What Are Your Goals for Your Work? Write Them Down.
Updated: Jan 27
Hello dear readers! As promised, I've uploaded a new video to my YouTube channel today. You can find it here.
What am I talking about? I thought we should begin at the beginning. Each time I get a new client who says they want me to work with them on their book, I always ask them: What are your goals for your work? Occasionally I will get an author who knows exactly what they want to do. But more often than not, people will tell me, "I want it to be a bestseller!" and they can't articulate much more than that.
It is so important before you spend any money on your book that you know what your goals for it are. So I am challenging you to write down your top 3 goals for your work. Write them down on a piece of paper, a white board, anything that you will see every day. Put it in your office or your workspace. Ask yourself daily: Is what I am doing helping me reach that goal, or is it pulling me away from it? This will help you prioritize your work.
Make your goals attainable and realistic. Do not set yourself up to fail by choosing goals that are what I like to call "theoretically possible, but statistically improbable." As I said in my video, I can say I want to be the next Lady Gaga but that's not a realistic goal. Learning all the words to one of her songs and entertaining my friends with it over Zoom just for fun is a realistic goal, though. If you say you want to complete an entire manuscript by Christmas, but you don't have much more than a grocery list written, that is theoretically possible, but statistically improbable. A much more realistic goal is to say, "I have half a manuscript written, and I'd like to finish it by spring."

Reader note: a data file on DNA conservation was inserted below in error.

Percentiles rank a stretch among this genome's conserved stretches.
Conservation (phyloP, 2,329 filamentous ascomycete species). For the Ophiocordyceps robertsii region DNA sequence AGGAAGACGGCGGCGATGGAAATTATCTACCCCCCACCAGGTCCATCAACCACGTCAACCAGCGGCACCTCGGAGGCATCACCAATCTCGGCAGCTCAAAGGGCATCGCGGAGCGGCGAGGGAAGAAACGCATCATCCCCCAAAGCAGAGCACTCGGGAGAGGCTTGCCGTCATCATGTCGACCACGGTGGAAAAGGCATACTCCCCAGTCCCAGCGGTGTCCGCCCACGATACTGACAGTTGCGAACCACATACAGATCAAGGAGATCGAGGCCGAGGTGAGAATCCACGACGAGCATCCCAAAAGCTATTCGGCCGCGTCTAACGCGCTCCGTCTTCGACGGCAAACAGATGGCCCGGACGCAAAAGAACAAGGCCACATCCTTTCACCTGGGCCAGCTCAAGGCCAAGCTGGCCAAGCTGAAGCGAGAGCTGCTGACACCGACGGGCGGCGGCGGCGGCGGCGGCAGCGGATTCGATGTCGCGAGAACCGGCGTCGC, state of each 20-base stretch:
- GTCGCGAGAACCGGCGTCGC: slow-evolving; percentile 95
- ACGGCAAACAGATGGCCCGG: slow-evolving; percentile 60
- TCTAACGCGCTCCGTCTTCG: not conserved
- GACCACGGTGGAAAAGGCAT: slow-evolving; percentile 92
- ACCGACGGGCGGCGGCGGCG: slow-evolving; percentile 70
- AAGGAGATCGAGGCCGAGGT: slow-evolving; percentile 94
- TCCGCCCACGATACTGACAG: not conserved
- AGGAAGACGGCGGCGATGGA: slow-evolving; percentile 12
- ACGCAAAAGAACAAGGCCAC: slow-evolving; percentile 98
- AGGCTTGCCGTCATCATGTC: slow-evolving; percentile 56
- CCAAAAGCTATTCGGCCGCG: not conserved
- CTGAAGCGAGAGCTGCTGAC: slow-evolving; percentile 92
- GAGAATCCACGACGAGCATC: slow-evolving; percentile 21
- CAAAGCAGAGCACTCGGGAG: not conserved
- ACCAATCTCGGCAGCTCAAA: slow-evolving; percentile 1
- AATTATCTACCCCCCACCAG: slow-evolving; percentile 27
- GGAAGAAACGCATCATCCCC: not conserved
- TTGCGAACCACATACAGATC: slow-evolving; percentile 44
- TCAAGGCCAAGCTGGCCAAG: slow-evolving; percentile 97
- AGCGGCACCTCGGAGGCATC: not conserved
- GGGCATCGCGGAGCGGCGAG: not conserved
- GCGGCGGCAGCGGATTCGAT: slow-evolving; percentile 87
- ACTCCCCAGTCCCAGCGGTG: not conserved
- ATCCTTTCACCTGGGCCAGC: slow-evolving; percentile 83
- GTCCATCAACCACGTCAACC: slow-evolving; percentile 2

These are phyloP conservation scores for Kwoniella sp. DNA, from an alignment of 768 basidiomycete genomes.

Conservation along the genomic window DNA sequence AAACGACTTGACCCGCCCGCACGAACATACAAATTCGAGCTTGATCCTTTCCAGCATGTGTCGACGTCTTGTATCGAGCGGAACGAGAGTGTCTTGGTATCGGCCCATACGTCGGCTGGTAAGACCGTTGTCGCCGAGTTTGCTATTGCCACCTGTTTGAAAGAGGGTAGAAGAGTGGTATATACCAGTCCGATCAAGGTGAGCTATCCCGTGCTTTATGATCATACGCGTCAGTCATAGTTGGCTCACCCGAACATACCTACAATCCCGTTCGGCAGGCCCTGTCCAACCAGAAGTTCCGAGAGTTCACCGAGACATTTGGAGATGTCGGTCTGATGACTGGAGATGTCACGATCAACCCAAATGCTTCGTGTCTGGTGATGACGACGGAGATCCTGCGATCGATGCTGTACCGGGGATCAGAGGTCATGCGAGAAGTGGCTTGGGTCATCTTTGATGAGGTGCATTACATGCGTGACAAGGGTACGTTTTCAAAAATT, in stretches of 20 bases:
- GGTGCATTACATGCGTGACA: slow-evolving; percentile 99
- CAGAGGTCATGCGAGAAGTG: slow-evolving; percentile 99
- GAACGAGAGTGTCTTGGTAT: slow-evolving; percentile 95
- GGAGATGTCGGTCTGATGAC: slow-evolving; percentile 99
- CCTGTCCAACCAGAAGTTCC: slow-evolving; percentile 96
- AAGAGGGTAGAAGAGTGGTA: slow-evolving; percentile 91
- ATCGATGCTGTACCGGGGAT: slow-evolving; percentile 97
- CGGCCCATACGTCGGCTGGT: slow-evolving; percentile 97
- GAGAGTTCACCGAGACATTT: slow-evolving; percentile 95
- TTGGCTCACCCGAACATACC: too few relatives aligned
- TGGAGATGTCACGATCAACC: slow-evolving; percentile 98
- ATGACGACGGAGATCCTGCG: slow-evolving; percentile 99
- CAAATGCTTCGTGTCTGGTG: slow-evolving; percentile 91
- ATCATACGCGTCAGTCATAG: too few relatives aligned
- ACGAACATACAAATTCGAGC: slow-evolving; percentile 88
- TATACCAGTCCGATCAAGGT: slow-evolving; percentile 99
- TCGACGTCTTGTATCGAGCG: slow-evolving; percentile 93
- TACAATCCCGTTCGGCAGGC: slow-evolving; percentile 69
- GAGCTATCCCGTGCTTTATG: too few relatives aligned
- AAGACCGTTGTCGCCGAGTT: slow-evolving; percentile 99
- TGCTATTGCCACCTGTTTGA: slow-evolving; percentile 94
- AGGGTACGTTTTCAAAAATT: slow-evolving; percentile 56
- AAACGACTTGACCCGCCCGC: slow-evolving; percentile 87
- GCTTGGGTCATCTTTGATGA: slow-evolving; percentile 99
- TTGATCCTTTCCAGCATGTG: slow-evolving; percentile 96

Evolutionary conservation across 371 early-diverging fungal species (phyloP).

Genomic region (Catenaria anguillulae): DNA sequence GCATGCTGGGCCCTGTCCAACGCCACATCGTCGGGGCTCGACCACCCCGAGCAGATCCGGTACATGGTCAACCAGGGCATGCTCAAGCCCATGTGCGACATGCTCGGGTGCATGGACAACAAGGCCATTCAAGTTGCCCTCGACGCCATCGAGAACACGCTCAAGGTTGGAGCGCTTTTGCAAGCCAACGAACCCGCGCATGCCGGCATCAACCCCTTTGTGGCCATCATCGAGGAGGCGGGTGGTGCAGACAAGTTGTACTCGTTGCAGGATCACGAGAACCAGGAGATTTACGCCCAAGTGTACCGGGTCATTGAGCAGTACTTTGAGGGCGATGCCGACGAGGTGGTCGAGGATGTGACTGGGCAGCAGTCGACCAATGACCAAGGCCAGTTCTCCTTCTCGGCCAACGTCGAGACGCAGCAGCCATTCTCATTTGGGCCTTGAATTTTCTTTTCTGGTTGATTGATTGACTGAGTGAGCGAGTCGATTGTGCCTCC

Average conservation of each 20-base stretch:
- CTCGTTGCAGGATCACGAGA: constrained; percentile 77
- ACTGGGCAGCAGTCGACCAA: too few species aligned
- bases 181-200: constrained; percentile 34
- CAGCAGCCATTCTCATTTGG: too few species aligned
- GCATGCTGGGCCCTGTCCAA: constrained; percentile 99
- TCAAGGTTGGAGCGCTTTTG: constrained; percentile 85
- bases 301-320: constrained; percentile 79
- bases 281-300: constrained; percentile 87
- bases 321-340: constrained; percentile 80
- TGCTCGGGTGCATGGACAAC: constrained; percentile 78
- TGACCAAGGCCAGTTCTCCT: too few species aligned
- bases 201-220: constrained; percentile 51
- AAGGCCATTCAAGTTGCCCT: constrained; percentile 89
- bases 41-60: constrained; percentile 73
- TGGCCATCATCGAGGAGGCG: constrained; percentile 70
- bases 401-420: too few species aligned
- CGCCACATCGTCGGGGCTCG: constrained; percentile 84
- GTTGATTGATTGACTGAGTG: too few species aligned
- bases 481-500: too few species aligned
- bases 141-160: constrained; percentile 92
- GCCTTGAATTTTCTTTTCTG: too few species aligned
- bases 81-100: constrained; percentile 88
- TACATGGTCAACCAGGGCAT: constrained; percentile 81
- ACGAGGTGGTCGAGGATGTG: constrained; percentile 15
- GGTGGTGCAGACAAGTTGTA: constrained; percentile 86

You can't get to where you want to go if you don't know where that is. I can talk all day about platform building and marketing and editing and design, but if you don't even know precisely what you want to do with your work, that won't help you. So once you define your goals, then we can come up with the plan to help you meet them.
I feel that one of our goals should always be learn more about the craft of writing and the business of publishing. If you want to be the best player on your team, what do you do? You practice. So why wouldn't you invest in a writing course if you want to be the best writer you can be? Why wouldn't you set aside time each and every day to write? If you want to learn more about the publishing business, this is easily accomplished in so many ways--read Publishers Weekly, follow Jane Friedman, watch Free Advice Friday every week with New Shelves Books, subscribe to Writer's Digest. If you want to build community with other writers, commit to following at least a half dozen new writers on Twitter each week; attend an industry conference, like this one.
So get cracking, folks--write those goals down. Next week, we'll start to tackle how you can achieve them! And if you have any questions along the way, drop them in the comments on YouTube, Tweet me @Cincy_Bookworm, or email me!
As always, happy reading, keep writing, and stay tuned!